Guitarist Pete Townshend Claims Child Pornography Arrest 'Probably Saved My Life'

Pete Townshend’s arrest meant that he had to register as a sex offender for five years, but it also led to a life-saving cancer diagnosis, he recently revealed.

By Sharon Lynn Pruitt

Pete Townshend, member of the legendary rock band The Who, credits his 2003 child pornography arrest with literally saving his life.

Townshend, 74, received a caution from British authorities in May 2003 after admitting to using his credit card to access a website containing photos of child pornography and abuse, The Guardian reported. Townshend, then 57, claimed that he’d visited the website — which police alleged that he did in 1991 — in order to conduct research for a book; nevertheless, he was ordered to register as a sex offender for the next five years, according to the outlet.

For a feature published online Saturday by the Daily Mail, the guitarist and songwriter claimed that the arrest actually saved his life because it led to his cancer diagnosis.

“Just for the record, my arrest was probably one of the best things that ever happened to me. It probably saved my life,” he said.

Despite his father having died from colon cancer, which is hereditary, Townshend procrastinated on being checked for the disease himself, he explained to the outlet. It was only after his arrest that he found out that he had a cancerous polyp in his bowel.

Pete Townshend G

“While I was waiting for the police to go through my computers, I decided to have that long-postponed colonoscopy. My father had died of colon cancer and I had promised myself I would check before I got much older, but I had kept putting it off,” he explained.

He added later, “The doctor showed me the polyp, a disgusting thing. He said, ‘This would have killed you in six months.’ So it sort of saved my life.”

Townshend previously spoke out about his arrest in 2012, claiming that he paid the $7 to access the site in order to research a campaign he was planning against online child pornography, The Telegraph reports. He called the decision to do so “insane,” but said that his intention was to expose how British banks help pedophile rings thrive, according to the outlet.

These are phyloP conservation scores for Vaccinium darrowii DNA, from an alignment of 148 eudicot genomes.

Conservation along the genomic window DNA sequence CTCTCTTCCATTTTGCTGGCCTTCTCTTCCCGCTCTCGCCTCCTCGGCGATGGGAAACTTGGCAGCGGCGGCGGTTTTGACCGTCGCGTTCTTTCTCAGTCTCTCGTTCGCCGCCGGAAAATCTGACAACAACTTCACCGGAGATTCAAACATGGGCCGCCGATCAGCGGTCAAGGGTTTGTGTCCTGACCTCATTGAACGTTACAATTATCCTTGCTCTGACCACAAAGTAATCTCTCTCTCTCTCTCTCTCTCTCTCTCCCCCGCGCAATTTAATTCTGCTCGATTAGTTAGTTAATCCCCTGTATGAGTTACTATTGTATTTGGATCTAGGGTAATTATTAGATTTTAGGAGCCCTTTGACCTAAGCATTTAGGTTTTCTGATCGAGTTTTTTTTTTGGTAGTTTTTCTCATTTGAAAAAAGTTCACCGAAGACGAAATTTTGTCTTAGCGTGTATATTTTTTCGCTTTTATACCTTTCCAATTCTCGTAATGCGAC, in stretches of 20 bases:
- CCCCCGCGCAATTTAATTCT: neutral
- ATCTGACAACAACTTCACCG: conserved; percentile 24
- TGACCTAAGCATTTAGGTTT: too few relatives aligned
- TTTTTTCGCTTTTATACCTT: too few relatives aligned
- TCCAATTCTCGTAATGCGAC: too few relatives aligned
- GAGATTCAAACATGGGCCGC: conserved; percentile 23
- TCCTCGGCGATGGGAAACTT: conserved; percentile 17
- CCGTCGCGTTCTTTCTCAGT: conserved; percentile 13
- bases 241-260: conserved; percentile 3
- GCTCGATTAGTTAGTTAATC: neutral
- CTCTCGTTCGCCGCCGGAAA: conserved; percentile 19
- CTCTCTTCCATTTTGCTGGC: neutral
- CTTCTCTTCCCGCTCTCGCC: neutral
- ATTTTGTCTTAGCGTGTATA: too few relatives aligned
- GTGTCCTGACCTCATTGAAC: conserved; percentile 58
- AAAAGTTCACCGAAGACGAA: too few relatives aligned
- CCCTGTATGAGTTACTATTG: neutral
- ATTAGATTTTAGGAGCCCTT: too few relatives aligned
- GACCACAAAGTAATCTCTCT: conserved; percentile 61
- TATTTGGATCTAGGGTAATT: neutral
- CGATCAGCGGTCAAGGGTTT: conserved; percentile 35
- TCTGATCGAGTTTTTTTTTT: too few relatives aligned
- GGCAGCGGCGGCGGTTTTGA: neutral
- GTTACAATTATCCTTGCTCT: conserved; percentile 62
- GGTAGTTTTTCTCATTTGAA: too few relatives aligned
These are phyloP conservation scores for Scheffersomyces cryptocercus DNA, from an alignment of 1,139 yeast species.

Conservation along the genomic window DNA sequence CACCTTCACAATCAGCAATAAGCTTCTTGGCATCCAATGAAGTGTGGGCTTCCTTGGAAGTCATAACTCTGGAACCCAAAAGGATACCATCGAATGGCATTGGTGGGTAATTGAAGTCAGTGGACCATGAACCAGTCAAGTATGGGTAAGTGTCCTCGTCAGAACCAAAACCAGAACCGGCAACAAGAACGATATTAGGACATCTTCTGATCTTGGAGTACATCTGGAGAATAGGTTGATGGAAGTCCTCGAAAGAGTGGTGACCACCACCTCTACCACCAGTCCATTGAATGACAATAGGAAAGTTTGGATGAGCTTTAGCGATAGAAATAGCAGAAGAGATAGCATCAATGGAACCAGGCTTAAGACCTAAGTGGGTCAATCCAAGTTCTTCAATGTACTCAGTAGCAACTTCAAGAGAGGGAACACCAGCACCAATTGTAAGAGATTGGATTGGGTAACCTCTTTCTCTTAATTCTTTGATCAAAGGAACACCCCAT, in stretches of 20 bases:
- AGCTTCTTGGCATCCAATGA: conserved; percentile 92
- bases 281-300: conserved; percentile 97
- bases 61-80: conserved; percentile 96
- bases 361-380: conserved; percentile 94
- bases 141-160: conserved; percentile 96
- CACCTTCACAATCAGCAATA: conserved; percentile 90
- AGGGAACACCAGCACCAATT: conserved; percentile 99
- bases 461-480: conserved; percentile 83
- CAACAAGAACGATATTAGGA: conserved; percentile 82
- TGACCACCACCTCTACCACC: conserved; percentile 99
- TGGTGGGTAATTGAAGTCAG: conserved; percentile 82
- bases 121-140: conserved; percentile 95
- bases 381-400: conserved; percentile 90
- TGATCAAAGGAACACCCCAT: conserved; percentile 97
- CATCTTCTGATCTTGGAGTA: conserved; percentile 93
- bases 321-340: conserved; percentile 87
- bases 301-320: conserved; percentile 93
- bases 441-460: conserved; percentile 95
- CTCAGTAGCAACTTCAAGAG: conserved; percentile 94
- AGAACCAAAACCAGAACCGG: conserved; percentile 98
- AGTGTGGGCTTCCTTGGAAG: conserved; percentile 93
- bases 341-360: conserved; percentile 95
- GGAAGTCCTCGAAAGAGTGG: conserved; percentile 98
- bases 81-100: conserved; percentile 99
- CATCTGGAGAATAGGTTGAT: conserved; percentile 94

His 2012 interview was his first time publicly addressing his arrest. Explaining the decision, he remarked that he’d kept silent “because there was no sense of ‘the truth will out.’”

“I've had the misfortune to read online comments where I'm judged as a pedophile because I’ve got a big nose,” he continued.

Townshend reportedly wrote in his memoir, “Who I Am,” that the public response to his arrest felt like “a lynching,” and it led him to feel suicidal.

Townshend’s January 2003 arrest was part of Operation Ore, a large-scale investigation into child pornography in the United Kingdom, according to The Guardian. More than 7,000 suspects were investigated during the course of the effort, according to another report from the outlet.

Scotland Yard spent four months investigating Townshend and ultimately concluded that he did not download any images of child abuse, the outlet reports.

Townshend, himself a survivor of childhood abuse, wrote in his autobiography about the cruel treatment he suffered at the hands of his grandmother at the age of 6 that was followed by sexual abuse from scout leaders, according to Billboard.

Related Stories

Crime Time is your destination for true crime stories from around the world, breaking crime news, and information about Oxygen's original true crime shows and documentaries. Sign up for our Crime Time Newsletter and subscribe to our true crime podcast Martinis & Murder for all the best true crime content. 

You May Also Like...
Recommended by Zergnet